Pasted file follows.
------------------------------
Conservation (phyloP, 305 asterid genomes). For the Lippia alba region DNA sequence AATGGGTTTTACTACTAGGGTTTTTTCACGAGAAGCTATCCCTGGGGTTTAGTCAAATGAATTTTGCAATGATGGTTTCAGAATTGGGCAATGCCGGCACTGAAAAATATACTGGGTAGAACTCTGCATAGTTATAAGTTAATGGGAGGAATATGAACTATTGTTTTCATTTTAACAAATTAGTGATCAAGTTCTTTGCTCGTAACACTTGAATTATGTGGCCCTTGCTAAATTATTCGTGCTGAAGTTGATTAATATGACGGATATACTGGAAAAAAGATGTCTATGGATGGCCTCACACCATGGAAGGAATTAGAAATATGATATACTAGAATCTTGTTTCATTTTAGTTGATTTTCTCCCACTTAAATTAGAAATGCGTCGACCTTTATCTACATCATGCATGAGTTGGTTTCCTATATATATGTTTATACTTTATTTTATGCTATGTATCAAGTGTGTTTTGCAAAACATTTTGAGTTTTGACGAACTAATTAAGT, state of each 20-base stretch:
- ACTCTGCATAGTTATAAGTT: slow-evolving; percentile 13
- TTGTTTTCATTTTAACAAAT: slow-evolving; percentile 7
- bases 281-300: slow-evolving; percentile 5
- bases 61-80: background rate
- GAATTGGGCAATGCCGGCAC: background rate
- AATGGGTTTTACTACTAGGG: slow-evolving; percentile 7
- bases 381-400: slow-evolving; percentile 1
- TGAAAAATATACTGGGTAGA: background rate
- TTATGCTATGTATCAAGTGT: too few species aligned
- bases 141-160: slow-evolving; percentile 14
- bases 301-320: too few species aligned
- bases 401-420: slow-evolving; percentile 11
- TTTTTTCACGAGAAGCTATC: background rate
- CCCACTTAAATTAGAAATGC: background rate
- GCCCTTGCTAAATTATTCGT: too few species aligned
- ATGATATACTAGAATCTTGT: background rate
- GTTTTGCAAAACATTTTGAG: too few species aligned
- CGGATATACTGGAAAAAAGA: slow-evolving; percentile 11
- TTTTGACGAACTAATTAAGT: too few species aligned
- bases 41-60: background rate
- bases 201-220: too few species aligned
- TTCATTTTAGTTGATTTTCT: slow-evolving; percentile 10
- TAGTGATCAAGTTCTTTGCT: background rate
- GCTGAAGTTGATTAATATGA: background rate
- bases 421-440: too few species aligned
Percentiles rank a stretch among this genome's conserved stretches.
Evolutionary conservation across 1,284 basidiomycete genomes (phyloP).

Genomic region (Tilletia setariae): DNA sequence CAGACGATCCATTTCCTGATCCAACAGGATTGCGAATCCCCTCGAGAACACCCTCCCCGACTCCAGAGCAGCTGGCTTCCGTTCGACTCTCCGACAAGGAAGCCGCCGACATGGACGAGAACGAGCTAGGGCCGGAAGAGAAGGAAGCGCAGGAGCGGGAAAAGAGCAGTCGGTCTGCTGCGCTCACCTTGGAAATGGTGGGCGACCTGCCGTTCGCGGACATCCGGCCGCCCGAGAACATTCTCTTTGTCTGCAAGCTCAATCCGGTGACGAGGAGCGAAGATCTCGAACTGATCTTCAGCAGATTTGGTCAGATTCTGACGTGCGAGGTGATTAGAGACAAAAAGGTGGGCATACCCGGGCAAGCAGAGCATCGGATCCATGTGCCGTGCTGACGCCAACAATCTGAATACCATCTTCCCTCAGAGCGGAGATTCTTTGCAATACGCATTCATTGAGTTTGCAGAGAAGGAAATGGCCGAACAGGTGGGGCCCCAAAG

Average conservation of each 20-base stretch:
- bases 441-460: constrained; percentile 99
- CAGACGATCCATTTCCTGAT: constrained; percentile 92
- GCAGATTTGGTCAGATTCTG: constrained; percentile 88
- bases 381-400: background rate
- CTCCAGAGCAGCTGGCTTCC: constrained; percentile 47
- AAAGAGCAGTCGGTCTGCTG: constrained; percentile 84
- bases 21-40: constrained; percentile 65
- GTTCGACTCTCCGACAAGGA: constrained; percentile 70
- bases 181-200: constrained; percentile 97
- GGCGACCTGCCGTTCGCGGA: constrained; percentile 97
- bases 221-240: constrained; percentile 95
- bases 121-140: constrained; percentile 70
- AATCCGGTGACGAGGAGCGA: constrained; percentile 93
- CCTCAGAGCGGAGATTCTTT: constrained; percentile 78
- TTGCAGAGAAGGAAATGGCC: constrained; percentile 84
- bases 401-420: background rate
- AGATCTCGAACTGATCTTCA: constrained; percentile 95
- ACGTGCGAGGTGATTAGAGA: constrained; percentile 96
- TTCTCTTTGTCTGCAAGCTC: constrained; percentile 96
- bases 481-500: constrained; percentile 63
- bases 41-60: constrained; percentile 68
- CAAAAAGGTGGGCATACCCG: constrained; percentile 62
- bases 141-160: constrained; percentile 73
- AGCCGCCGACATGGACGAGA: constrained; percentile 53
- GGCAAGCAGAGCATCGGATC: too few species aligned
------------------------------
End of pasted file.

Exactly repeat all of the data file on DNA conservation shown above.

Conservation (phyloP, 305 asterid genomes). For the Lippia alba region DNA sequence AATGGGTTTTACTACTAGGGTTTTTTCACGAGAAGCTATCCCTGGGGTTTAGTCAAATGAATTTTGCAATGATGGTTTCAGAATTGGGCAATGCCGGCACTGAAAAATATACTGGGTAGAACTCTGCATAGTTATAAGTTAATGGGAGGAATATGAACTATTGTTTTCATTTTAACAAATTAGTGATCAAGTTCTTTGCTCGTAACACTTGAATTATGTGGCCCTTGCTAAATTATTCGTGCTGAAGTTGATTAATATGACGGATATACTGGAAAAAAGATGTCTATGGATGGCCTCACACCATGGAAGGAATTAGAAATATGATATACTAGAATCTTGTTTCATTTTAGTTGATTTTCTCCCACTTAAATTAGAAATGCGTCGACCTTTATCTACATCATGCATGAGTTGGTTTCCTATATATATGTTTATACTTTATTTTATGCTATGTATCAAGTGTGTTTTGCAAAACATTTTGAGTTTTGACGAACTAATTAAGT, state of each 20-base stretch:
- ACTCTGCATAGTTATAAGTT: slow-evolving; percentile 13
- TTGTTTTCATTTTAACAAAT: slow-evolving; percentile 7
- bases 281-300: slow-evolving; percentile 5
- bases 61-80: background rate
- GAATTGGGCAATGCCGGCAC: background rate
- AATGGGTTTTACTACTAGGG: slow-evolving; percentile 7
- bases 381-400: slow-evolving; percentile 1
- TGAAAAATATACTGGGTAGA: background rate
- TTATGCTATGTATCAAGTGT: too few species aligned
- bases 141-160: slow-evolving; percentile 14
- bases 301-320: too few species aligned
- bases 401-420: slow-evolving; percentile 11
- TTTTTTCACGAGAAGCTATC: background rate
- CCCACTTAAATTAGAAATGC: background rate
- GCCCTTGCTAAATTATTCGT: too few species aligned
- ATGATATACTAGAATCTTGT: background rate
- GTTTTGCAAAACATTTTGAG: too few species aligned
- CGGATATACTGGAAAAAAGA: slow-evolving; percentile 11
- TTTTGACGAACTAATTAAGT: too few species aligned
- bases 41-60: background rate
- bases 201-220: too few species aligned
- TTCATTTTAGTTGATTTTCT: slow-evolving; percentile 10
- TAGTGATCAAGTTCTTTGCT: background rate
- GCTGAAGTTGATTAATATGA: background rate
- bases 421-440: too few species aligned
Percentiles rank a stretch among this genome's conserved stretches.
Evolutionary conservation across 1,284 basidiomycete genomes (phyloP).

Genomic region (Tilletia setariae): DNA sequence CAGACGATCCATTTCCTGATCCAACAGGATTGCGAATCCCCTCGAGAACACCCTCCCCGACTCCAGAGCAGCTGGCTTCCGTTCGACTCTCCGACAAGGAAGCCGCCGACATGGACGAGAACGAGCTAGGGCCGGAAGAGAAGGAAGCGCAGGAGCGGGAAAAGAGCAGTCGGTCTGCTGCGCTCACCTTGGAAATGGTGGGCGACCTGCCGTTCGCGGACATCCGGCCGCCCGAGAACATTCTCTTTGTCTGCAAGCTCAATCCGGTGACGAGGAGCGAAGATCTCGAACTGATCTTCAGCAGATTTGGTCAGATTCTGACGTGCGAGGTGATTAGAGACAAAAAGGTGGGCATACCCGGGCAAGCAGAGCATCGGATCCATGTGCCGTGCTGACGCCAACAATCTGAATACCATCTTCCCTCAGAGCGGAGATTCTTTGCAATACGCATTCATTGAGTTTGCAGAGAAGGAAATGGCCGAACAGGTGGGGCCCCAAAG

Average conservation of each 20-base stretch:
- bases 441-460: constrained; percentile 99
- CAGACGATCCATTTCCTGAT: constrained; percentile 92
- GCAGATTTGGTCAGATTCTG: constrained; percentile 88
- bases 381-400: background rate
- CTCCAGAGCAGCTGGCTTCC: constrained; percentile 47
- AAAGAGCAGTCGGTCTGCTG: constrained; percentile 84
- bases 21-40: constrained; percentile 65
- GTTCGACTCTCCGACAAGGA: constrained; percentile 70
- bases 181-200: constrained; percentile 97
- GGCGACCTGCCGTTCGCGGA: constrained; percentile 97
- bases 221-240: constrained; percentile 95
- bases 121-140: constrained; percentile 70
- AATCCGGTGACGAGGAGCGA: constrained; percentile 93
- CCTCAGAGCGGAGATTCTTT: constrained; percentile 78
- TTGCAGAGAAGGAAATGGCC: constrained; percentile 84
- bases 401-420: background rate
- AGATCTCGAACTGATCTTCA: constrained; percentile 95
- ACGTGCGAGGTGATTAGAGA: constrained; percentile 96
- TTCTCTTTGTCTGCAAGCTC: constrained; percentile 96
- bases 481-500: constrained; percentile 63
- bases 41-60: constrained; percentile 68
- CAAAAAGGTGGGCATACCCG: constrained; percentile 62
- bases 141-160: constrained; percentile 73
- AGCCGCCGACATGGACGAGA: constrained; percentile 53
- GGCAAGCAGAGCATCGGATC: too few species aligned